I’ve just returned from a Turonian dinosaur hunt in New Mexico! Dinosaurs from this age are extremely rare in North America (and globally as well). Sea levels were at their highest at this time and much of North America was either totally submerged under the Western Interior Seaway, or were rapidly eroding highlands that are gone today. In the United States, New Mexico is the place to be if you want to find dinosaurs from this age, so we spent two weeks checking out the Moreno Hill and Crevasse Canyon formations in the western edge of the state.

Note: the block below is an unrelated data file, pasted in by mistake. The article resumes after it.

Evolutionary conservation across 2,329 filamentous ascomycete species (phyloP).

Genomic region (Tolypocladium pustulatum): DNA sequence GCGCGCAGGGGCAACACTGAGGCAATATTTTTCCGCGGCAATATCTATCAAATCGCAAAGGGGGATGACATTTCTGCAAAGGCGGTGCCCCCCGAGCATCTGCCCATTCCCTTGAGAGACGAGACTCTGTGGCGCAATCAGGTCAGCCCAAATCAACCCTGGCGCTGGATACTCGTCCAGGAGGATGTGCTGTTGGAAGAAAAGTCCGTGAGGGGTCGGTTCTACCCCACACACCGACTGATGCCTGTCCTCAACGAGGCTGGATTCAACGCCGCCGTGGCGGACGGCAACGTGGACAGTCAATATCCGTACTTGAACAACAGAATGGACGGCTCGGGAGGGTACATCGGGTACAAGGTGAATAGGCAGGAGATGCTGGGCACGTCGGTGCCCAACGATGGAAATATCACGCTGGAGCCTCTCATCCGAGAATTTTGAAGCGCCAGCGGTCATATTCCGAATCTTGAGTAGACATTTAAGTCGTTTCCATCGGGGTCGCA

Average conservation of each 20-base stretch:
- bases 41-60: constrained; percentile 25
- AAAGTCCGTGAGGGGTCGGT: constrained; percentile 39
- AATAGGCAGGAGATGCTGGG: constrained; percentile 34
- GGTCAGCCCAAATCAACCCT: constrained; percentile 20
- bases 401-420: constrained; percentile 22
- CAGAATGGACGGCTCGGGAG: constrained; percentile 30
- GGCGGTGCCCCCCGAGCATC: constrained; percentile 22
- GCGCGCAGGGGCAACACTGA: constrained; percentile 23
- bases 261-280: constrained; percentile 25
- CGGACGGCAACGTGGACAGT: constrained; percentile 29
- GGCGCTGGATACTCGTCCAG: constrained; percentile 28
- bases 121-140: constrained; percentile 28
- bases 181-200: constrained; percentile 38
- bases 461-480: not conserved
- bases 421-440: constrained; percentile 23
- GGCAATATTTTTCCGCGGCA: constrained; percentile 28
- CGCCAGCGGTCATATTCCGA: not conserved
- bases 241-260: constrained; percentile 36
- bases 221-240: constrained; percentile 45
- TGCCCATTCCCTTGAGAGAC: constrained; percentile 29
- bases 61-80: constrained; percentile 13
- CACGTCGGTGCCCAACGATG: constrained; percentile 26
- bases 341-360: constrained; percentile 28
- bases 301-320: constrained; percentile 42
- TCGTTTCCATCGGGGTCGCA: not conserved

Ankylosaurs, like probably most other dinosaurs, were landlubbing, terrestrial animals without obvious aquatic adaptations. And yet, surprisingly, their fossils are found in marine sedimentary environments more often than most other dinosaurs (except hadrosaurs). Some, like Aletopelta, wound up in shallow or lagoonal environments – Aletopelta’s carcass became a reef! – but some, like the Suncor nodosaurid, wound up far away from shore.
Aletopelta! See if you can spot the oyster marks, invertebrates, and shark teeth around the pelvis and legs.